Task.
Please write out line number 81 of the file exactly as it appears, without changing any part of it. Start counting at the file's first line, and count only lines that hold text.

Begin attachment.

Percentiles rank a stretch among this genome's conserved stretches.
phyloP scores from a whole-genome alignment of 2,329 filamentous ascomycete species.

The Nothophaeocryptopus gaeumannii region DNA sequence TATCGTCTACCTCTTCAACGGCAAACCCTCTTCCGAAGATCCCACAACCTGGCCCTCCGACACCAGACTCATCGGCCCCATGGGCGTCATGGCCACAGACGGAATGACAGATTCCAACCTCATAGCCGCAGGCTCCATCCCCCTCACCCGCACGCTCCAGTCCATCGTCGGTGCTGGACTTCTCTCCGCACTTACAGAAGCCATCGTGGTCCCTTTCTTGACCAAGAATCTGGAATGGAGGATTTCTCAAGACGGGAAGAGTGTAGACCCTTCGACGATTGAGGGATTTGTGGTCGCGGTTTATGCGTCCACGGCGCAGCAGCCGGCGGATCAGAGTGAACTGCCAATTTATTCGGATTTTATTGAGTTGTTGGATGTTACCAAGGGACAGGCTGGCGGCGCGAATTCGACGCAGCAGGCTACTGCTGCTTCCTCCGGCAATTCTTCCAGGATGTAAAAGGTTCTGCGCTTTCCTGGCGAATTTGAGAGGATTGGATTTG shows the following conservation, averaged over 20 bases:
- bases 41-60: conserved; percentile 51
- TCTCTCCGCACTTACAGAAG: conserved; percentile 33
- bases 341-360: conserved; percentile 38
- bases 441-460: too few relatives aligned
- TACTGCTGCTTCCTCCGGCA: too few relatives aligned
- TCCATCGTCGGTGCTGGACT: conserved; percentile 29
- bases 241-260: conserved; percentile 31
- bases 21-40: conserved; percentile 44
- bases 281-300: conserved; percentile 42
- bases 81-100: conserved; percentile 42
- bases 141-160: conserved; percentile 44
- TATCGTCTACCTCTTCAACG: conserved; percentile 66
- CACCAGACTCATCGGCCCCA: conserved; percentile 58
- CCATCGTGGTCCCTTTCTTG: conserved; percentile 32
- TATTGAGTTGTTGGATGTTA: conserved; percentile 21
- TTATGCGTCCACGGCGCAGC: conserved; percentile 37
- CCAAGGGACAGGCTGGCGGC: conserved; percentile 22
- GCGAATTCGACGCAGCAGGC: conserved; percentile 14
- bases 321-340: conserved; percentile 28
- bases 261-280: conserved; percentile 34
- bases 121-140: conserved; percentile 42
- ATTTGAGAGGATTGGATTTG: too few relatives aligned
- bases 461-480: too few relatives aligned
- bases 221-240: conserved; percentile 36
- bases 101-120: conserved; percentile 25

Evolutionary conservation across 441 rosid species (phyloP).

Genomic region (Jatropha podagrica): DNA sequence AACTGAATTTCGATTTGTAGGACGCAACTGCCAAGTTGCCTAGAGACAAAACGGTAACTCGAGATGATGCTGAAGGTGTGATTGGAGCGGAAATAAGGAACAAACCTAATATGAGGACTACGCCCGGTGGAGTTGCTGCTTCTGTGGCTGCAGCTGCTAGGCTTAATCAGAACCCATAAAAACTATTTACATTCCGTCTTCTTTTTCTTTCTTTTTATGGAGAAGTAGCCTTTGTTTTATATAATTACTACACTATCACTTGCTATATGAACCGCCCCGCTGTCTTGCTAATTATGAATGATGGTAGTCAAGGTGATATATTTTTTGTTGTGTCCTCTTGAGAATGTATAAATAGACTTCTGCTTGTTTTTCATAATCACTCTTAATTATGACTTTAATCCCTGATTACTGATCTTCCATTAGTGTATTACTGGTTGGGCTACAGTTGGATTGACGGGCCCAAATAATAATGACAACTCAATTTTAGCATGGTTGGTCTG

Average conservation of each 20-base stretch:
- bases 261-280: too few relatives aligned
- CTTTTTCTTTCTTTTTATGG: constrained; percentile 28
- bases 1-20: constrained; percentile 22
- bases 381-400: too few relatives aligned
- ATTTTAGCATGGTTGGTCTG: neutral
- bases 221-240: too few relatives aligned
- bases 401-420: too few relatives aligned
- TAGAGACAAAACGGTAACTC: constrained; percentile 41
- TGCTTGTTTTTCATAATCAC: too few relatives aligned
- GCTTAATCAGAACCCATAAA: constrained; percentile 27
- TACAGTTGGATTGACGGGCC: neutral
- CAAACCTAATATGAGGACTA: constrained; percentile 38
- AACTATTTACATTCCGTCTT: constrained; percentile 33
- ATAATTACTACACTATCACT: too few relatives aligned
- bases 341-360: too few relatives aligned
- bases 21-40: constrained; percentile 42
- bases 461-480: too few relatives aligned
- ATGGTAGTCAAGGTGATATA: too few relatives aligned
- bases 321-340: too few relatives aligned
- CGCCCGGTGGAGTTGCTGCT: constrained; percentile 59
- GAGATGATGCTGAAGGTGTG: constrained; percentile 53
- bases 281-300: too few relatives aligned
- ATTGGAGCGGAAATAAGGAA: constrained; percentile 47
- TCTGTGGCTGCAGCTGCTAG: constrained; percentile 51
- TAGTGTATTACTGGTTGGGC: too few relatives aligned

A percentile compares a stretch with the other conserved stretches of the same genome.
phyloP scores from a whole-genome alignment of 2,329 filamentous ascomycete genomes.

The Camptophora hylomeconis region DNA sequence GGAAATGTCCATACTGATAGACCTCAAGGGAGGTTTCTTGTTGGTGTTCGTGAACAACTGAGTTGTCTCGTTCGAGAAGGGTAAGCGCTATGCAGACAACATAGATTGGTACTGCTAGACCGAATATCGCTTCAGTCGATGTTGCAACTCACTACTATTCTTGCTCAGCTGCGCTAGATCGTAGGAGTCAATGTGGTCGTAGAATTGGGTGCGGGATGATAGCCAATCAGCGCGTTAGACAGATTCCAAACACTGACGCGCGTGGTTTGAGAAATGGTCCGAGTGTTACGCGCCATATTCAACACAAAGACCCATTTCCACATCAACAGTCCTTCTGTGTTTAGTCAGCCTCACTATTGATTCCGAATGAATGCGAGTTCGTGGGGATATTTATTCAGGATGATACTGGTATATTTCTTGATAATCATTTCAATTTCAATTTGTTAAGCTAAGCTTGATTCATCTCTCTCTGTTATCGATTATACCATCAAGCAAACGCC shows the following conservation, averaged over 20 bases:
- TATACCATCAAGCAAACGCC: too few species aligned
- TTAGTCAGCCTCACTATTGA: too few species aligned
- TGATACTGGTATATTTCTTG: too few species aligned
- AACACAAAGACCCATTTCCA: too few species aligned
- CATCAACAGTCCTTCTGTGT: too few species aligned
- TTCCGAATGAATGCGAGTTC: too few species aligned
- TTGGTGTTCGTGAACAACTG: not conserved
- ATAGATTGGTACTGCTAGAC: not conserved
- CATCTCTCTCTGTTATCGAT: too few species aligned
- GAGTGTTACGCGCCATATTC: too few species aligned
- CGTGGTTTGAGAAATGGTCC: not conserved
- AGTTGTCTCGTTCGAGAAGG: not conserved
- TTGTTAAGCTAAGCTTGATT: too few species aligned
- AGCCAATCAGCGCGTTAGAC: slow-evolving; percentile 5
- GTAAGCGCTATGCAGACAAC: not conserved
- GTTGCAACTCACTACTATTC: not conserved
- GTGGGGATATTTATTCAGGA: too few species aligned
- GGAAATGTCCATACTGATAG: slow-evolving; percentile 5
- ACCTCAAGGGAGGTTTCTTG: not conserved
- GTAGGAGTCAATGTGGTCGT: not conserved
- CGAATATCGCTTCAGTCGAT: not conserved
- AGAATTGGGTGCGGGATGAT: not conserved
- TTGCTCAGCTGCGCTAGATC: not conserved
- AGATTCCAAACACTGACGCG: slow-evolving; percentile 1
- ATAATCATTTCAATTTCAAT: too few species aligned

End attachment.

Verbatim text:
- AGAATTGGGTGCGGGATGAT: not conserved